Judging People by Their Appearance

Are you tempted to treat people differently because of how they look?

Do you think most people are?

I’ve watched TV documentaries and talk shows where discussions focused on people being treated differently because of weight or ethnic background. To have my daughter actually experience a change in how people perceive her because of appearance has made the behavior a reality in my own backyard.

Ana gave me permission to share her story . . .

“Of course I’ve been blonde my entire life, so when I made the decision to change my hair color to brunette, I had absolutely no idea that the way I would be treated by people (especially men) would more different than I could ever anticipate.

As a blonde growing up, I was always known as the bright-eyed, energetic "cheerleader" by my friends. Men would always do the once over and give me the look . . . you know that look . . . like they want to eat you for dinner. Haha . . . But I never really realized it, because it was just what I was used to. When we went out to socialize, I was used to having guys approach my friends and me . . . but it always seemed that they didn't want to have an actual conversation . . . they just wanted to have the attention and see if they could go away with one of our numbers. Our personalities didn't really matter. It was definitely the "I-want-to-take-you-home approach" . . . and by that, I don't mean the take-you-home-to-mom kind of way.

After I finished college and started my career, I quickly realized that being a young and pretty woman could be used to my advantage. But at times it was also a disadvantage. With my blonde hair, I was never taken seriously. As an event planner, I was able to communicate to people in a way that would help them understand why things could or couldn’t be done. People would often say, "Wow . . . you really do know what you’re taking about!" I’d share my education background and they’d seem surprised.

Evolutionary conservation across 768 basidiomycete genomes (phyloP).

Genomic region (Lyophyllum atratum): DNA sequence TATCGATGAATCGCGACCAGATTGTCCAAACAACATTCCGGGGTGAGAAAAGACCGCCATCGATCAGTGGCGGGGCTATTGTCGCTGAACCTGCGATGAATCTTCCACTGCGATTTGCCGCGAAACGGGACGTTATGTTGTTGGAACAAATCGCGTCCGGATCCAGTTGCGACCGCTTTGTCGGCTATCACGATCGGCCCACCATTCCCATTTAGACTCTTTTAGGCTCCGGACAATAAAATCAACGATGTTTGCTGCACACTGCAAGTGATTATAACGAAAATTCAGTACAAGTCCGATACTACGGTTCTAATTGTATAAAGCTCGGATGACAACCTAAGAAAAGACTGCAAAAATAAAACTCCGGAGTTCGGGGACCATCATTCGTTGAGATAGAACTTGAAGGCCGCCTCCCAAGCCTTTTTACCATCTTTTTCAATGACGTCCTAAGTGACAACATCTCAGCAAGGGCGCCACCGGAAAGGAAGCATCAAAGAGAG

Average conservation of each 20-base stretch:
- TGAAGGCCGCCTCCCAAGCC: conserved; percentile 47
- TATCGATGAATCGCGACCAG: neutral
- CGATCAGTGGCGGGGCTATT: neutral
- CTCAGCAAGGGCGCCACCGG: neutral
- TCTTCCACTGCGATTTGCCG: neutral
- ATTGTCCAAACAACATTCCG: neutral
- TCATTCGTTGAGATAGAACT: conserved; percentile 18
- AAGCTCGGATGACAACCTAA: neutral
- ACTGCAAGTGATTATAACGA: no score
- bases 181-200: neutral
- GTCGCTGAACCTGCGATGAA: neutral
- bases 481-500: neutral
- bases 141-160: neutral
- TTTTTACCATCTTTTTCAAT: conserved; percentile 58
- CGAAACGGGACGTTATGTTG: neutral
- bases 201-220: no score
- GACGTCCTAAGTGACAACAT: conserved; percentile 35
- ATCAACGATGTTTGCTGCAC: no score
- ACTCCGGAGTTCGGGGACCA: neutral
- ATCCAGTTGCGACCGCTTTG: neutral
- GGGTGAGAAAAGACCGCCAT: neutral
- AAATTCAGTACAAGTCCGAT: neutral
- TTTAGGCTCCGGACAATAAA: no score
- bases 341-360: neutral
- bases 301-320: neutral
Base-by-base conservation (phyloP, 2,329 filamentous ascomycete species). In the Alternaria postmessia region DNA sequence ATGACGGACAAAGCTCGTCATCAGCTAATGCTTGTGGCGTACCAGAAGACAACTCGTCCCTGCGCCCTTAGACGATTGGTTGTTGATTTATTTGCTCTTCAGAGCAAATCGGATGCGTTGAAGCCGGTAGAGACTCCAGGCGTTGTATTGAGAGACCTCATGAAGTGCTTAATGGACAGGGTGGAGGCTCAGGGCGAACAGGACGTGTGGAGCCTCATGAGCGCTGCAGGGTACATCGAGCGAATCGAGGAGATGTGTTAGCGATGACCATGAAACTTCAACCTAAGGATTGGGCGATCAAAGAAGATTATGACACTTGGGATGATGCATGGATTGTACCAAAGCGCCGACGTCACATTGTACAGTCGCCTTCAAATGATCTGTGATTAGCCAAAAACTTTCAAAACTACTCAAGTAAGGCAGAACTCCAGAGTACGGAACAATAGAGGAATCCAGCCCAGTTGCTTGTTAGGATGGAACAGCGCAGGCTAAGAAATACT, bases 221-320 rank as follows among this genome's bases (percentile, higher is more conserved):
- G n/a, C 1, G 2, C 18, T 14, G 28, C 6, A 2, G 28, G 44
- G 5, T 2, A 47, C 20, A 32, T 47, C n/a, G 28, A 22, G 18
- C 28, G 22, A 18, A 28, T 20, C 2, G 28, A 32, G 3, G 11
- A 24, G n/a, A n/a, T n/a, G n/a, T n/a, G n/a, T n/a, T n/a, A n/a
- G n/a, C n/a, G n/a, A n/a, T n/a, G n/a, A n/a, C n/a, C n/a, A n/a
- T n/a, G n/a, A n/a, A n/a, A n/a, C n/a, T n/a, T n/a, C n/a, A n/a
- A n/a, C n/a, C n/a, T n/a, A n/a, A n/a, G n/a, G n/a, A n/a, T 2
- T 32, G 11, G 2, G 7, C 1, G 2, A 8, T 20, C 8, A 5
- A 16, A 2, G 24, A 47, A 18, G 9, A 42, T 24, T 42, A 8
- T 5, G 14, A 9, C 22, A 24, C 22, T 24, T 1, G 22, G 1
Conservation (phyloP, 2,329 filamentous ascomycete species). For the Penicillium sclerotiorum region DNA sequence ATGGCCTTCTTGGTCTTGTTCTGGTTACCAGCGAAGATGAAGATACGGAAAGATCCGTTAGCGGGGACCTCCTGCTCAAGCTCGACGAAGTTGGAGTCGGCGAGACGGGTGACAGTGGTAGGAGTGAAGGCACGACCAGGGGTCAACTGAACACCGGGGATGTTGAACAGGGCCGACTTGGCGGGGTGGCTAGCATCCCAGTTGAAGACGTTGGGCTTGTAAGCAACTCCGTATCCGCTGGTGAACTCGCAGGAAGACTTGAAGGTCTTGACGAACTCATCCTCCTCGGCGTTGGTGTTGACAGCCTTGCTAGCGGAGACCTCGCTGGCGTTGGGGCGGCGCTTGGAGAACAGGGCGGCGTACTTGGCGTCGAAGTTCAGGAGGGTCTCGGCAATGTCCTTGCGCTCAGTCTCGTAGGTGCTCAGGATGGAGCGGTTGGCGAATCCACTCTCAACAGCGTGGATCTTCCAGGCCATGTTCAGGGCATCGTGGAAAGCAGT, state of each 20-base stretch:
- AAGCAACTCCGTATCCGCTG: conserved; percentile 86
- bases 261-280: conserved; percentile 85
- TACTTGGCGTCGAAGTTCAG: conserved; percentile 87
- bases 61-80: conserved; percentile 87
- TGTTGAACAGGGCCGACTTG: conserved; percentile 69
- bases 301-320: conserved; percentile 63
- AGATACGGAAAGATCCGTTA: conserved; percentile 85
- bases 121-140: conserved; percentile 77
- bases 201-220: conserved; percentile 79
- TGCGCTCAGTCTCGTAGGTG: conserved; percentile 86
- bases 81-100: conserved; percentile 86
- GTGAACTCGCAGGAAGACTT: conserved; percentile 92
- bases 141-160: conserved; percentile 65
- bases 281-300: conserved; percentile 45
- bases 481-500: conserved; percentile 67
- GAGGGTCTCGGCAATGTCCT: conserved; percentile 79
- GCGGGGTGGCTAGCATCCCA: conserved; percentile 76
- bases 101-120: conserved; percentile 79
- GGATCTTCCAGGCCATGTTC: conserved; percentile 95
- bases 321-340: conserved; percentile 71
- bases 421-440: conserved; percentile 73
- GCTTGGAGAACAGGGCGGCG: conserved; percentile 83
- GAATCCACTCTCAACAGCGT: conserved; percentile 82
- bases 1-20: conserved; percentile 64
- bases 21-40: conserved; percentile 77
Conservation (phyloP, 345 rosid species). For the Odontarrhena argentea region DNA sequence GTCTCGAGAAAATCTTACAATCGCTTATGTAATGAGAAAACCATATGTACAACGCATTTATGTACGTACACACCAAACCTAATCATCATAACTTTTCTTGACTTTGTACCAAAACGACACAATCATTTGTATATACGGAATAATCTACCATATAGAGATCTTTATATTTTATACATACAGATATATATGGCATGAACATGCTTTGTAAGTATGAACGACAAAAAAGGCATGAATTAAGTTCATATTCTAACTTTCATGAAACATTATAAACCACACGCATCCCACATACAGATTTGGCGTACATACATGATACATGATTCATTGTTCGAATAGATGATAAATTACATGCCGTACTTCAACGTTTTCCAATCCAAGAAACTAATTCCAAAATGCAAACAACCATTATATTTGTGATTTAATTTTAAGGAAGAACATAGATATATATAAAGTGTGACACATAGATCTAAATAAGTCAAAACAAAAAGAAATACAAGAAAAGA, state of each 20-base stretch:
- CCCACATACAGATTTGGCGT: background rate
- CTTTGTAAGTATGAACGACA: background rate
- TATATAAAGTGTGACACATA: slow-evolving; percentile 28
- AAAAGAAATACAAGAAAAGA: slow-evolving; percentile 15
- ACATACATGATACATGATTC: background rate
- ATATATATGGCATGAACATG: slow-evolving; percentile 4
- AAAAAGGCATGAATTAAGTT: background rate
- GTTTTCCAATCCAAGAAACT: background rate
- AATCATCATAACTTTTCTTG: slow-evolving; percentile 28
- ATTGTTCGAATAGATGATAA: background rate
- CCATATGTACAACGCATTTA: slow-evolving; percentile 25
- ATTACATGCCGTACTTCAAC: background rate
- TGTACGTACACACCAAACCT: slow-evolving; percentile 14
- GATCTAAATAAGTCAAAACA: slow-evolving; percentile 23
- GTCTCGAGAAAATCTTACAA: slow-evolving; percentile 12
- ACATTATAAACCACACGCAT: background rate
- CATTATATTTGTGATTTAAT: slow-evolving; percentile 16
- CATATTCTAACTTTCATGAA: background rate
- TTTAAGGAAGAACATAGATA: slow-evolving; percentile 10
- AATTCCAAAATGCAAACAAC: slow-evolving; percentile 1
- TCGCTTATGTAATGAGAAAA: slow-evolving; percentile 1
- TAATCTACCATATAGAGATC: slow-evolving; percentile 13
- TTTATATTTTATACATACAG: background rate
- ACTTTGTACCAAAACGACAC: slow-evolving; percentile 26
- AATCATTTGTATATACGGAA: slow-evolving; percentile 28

When I went brunette, I noticed a dramatic change in the way that I was treated. My clients would listen to what I was saying and would not question me in the least. They seemed to have more confidence in me and believed that I would take care of them throughout their entire planning process.

While I’m still often approached, I see a huge difference in the way guys look at me and respond to what I am saying. They seem to take me more seriously and they show a lot more respect.

I don't look completely different . . . I mean, after all . . . it’s just my hair color. A guy I formerly dated even approached me at the gym and told me that I looked much more sophisticated with my hair dark.

It’s been fun to see people's reactions as well. A lot of guys have complimented the change . . . all the more reason for me to believe the men like the blondes for "dating" but take brunettes more seriously when it comes to relationships, as well as careers.”

I found Ana’s experience fascinating, especially during a time when I’m writing a novel about two people who are struggling with how the world perceives them.

I’m so thankful that God doesn’t look at our outward appearance.

The Lord does not look at the things man looks at. Man looks at the outward appearance, but the Lord looks at the heart.
1 Samuel 16:7


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